After a short post-convention refractory period, the business of politics is moving forward once more. On Monday, this Nate Silver prediction came as excellent news for Hillary Clinton, who seems to have earned a huge bounce in the polls after last week's Democratic National Convention. It's undoubtedly reassuring to Clinton fans who were starting to get panicked by Donald Trump's strong numbers after his own coronation ceremony in Cleveland, after which he proclaimed he got "the largest bump in the history of conventions." Even if that was true when he said it, Clinton blew him out of the water this week with a 10-point net gain in her best poll yet.
In Clinton's best poll, she faced off against not only Trump, but third-party candidates Gary Johnson and Jill Stein as well. Clinton's dominance over Trump in that poll is a good sign for supporters. But there is one troubling, yet inevitable aspect of the prediction: the undecideds. In the poll, 15 percent of respondents said they weren't sure who they were going to vote for. That number happens to be the exact margin that separates Clinton from Trump. Although it would be a statistical miracle if Trump pulled in all of that 15 percent, it's still possible. Both Clinton and Trump are trying to appeal to the undecideds — a smart move, since that's most likely where this election will be won.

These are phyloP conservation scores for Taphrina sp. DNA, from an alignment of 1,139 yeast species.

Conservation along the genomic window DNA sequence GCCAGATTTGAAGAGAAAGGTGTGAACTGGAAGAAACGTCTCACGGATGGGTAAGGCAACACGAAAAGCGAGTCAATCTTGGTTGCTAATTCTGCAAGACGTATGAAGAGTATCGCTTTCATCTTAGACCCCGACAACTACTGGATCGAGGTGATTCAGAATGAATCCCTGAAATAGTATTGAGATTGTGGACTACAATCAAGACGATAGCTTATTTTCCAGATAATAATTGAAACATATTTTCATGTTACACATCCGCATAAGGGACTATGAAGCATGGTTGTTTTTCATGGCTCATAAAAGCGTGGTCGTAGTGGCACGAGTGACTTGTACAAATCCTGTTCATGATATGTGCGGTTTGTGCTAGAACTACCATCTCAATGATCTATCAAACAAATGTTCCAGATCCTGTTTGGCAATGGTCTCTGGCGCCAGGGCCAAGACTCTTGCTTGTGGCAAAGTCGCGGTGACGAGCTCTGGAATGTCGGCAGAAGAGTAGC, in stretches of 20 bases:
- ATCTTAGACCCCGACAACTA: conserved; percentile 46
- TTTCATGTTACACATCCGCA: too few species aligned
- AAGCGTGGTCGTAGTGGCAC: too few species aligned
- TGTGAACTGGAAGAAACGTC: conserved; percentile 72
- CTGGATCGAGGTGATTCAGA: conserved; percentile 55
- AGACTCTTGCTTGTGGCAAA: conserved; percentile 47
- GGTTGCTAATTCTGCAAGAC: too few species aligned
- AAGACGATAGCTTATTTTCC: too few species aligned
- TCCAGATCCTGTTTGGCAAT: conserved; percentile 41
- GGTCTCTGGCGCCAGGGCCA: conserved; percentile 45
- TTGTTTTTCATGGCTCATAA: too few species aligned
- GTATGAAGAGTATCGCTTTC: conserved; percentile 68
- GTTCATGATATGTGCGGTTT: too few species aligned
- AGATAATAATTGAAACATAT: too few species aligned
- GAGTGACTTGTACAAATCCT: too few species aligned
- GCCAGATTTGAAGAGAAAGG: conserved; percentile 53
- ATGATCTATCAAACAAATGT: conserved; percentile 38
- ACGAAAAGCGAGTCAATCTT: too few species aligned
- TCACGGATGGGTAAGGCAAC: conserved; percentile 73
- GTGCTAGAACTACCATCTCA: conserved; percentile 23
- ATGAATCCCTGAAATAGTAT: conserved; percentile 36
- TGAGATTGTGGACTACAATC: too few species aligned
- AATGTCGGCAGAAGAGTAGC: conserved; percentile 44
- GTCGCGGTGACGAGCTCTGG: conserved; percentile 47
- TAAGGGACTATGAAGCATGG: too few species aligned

According to FiveThirtyEight analyst Silver, Clinton's bounce essentially resets his election prediction to June — the new numbers for Clinton and Trump are approximately the same spread from Clinton's high after finally clinching her party's nomination. That's great news for her, since the DNC email scandal could have wrecked her support. However, she seems to have emerged unscathed from the potentially lethal situation.
It also helped Clinton that Trump has had several snafus which killed any momentum from his own convention bounce. The Khan family controversy is still following him, with military parents and advocates having trouble getting on board with his rhetoric on veterans, and his stunning lack of foreign policy expertise ate up a news cycle all by itself.
Still, numbers can change at the drop of a dime. Trump's unpredictability in this election, for example, has thrown off all expert predictions, and there's no telling what could happen next. It's less than 100 days until Election Day, and the race will only get more tumultuous from here. These polling numbers are a positive indicator for Clinton and her fans, but they're very, very far from a win in November.